To say that Sonic the Hedgehog has had a rough history ever since he made the transition into 3D is more than a little bit of an understatement. From games that were decent in their day but aged horribly (Sonic Adventure) to flat-out stinkers (Sonic Boom: The Rise of Lyric), Sonic has become something of a joke.
It finally seemed like Sonic the Hedgehog would make his triumphant return to greatness in 2017. Not only did the series receive a new, 16-bit sidescroller in the form of Sonic Mania, but it also received something of a follow-up to 2011’s Sonic Generations, one the few 3D entries the series could be proud of.
When Sonic Mania was released during the Summer, it really seemed like this was to be the year of the hedgehog, as Sonic Mania captured the very essence of Sonic’s best outings and created a fun and creative successor to the Genesis titles we’ve all waited over two decades for. But alas, despite being the “fastest thing alive,” Sonic just can’t seem to keep his momentum. All the good will established through Mania has seemingly run straight into a brick wall with Sonic Forces, a title whose potential seems continuously squandered through a rushed, unpolished execution.
Like Generations, Sonic Forces looks to combine both 2D and 3D Sonic gameplay. As in the 2011 game, players take control of either pot-bellied “Classic Sonic” whose stages are strictly 2D, or the trying-way-too-hard-to-be-cool Modern Sonic, whose stages switch between a 2D and 3D perspective.
Modern Sonic is equipped with a homing attack, which really only makes things feel like mindless button-mashing, since you just have to repeatedly hit the button to blast through enemies who can’t do anything against it. What really hurts Modern Sonic’s stages, however, are the sections that have Sonic blasting through a stage in 3D perspectives, largely because you can’t make out what’s in front of you until you crash into it. You’d be surprised just how often you slam into a robot and lose rings because you thought it was a speed booster, and many of the deaths you’ll encounter feel more attributed to an inability to see what’s ahead, as opposed to player error.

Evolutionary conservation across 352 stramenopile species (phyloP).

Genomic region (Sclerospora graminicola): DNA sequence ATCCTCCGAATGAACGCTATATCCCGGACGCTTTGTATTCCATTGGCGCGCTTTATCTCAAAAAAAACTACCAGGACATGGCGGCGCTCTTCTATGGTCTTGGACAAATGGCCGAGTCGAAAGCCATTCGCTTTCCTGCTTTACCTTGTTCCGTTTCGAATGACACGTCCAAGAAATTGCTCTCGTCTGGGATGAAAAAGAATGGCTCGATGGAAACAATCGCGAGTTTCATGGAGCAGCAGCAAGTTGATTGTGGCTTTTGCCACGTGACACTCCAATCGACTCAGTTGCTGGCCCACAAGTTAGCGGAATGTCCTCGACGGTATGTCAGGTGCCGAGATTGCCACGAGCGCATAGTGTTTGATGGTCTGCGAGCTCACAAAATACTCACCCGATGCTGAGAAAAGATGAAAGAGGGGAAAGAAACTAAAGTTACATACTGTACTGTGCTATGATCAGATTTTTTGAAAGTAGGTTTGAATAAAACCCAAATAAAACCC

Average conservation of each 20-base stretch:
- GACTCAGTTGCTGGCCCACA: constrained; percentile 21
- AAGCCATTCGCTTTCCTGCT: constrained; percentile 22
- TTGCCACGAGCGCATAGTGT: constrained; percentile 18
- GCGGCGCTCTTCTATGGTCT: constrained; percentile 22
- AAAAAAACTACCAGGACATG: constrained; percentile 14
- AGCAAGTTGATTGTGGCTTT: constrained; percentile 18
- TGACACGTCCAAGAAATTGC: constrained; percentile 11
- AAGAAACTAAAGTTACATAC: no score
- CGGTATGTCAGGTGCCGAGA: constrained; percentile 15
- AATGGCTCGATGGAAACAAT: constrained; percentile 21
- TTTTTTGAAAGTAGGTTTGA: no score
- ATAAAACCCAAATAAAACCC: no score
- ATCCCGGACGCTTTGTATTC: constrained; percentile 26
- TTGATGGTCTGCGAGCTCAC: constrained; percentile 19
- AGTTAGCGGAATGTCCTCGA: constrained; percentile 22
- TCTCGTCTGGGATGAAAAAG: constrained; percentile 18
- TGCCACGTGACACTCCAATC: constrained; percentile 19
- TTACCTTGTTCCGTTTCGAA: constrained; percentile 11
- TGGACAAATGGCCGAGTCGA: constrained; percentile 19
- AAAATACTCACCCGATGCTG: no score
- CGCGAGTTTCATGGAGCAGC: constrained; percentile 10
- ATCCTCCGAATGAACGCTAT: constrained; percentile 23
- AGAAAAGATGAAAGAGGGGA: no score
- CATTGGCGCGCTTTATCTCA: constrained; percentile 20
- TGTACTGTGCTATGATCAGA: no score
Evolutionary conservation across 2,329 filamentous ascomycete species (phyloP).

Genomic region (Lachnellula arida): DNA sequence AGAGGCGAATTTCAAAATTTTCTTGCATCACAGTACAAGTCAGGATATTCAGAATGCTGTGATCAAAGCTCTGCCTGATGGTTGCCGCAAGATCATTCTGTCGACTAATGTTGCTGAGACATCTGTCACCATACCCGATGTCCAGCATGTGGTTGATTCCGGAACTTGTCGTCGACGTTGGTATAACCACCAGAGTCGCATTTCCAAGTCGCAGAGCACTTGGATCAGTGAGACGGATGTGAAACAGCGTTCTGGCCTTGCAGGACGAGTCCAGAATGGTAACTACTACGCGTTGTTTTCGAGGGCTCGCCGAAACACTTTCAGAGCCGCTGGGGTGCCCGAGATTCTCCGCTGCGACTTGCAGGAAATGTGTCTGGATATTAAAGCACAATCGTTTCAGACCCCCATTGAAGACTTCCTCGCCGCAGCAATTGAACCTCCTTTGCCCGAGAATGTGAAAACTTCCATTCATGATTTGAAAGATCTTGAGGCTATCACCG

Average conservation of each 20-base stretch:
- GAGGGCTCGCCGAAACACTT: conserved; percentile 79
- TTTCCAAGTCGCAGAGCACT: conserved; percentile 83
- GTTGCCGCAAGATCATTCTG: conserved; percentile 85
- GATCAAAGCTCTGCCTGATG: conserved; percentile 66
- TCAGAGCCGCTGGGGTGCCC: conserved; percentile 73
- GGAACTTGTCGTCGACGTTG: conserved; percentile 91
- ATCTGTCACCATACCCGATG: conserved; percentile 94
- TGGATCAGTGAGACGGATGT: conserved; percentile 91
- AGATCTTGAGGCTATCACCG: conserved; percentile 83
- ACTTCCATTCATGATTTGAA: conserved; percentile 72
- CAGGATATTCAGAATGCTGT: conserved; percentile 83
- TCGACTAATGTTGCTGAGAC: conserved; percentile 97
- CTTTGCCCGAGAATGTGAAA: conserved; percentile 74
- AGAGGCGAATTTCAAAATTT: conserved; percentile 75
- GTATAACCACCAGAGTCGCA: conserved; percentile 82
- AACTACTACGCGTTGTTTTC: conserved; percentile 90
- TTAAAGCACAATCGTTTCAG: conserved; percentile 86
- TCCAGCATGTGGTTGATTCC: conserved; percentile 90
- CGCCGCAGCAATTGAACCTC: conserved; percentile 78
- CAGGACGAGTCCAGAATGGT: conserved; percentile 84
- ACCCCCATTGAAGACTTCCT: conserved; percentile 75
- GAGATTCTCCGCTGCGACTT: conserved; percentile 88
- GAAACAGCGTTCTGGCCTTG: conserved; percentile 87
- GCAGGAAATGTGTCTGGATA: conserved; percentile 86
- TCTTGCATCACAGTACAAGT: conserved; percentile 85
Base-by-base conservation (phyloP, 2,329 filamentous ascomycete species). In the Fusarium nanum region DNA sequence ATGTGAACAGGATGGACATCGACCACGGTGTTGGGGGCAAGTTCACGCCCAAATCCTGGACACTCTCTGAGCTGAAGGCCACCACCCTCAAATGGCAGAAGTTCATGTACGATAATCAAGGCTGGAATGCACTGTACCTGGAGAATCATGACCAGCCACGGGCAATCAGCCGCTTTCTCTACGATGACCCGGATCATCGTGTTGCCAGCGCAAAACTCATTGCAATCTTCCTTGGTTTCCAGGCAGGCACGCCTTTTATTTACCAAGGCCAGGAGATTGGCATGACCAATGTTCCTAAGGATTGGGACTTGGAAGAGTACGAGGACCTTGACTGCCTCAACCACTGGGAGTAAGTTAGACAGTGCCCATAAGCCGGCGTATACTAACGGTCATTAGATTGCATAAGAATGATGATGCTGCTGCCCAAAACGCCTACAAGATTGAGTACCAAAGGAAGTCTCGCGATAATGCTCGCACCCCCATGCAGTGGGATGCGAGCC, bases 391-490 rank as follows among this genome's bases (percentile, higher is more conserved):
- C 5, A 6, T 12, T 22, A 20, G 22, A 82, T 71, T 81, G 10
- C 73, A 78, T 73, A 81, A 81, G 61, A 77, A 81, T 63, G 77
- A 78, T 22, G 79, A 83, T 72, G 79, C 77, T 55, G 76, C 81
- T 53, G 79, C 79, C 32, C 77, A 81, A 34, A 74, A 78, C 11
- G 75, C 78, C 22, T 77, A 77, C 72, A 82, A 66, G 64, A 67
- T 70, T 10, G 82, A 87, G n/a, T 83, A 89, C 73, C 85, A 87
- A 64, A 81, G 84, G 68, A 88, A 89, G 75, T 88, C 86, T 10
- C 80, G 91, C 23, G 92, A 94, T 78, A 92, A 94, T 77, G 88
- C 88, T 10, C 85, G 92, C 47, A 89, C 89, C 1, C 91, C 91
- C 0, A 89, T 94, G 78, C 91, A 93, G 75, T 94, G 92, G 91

It should come as no surprise that Classic Sonic’s stages are the highlight of the game. Classic Sonic retains the “drop dash” from Sonic Mania, though he doesn’t control as smoothly as his recent 16-bit counterpart. Classic Sonic’s stages benefit from the 2D perspective and actually being able to see what’s in Sonic’s path, but better still is that you actually feel like you’re doing something more than pushing forward and spamming the homing attack. The Classic Sonic stages may not stack up to anything from Sonic Mania (or even Generations, for that matter), but at least they actually feel like there’s something to them.
“I tried to make an old-timey cartoon character, but it ended up looking like something far more sinister.”
But wait a minute, a third playable character joins the Sonics this time around, in the form of the player’s own created avatar. Yes, it appears as though Sega has been paying attention to the countless, eye-rolling Sonic OCs on Deviantart, and has given players the ability to make their characters (somewhat) canon. You can choose a species for your avatar (including hedgehogs, dogs, cats, wolves, and others), select different eyes, gloves, shoes, etc. The character customization is somewhat limited, but you gain more customizable items by performing well in the stages and meeting certain requirements.
“Some levels have your created character teaming up with Sonic, fulfilling the second biggest fantasy of the Sonic fanbase.”
Though the prospect of playing as your own character actually had some potential to add a new twist to Sonic gameplay, the levels in which you play as your avatar are perhaps the weakest of the lot. Instead of customizing abilities to make your avatar actually feel like a Sonic character, your avatar is instead equipped with a grappling hook and a weapon, the latter of which can be swapped out in between levels with any other weapons you’ve managed to unlock.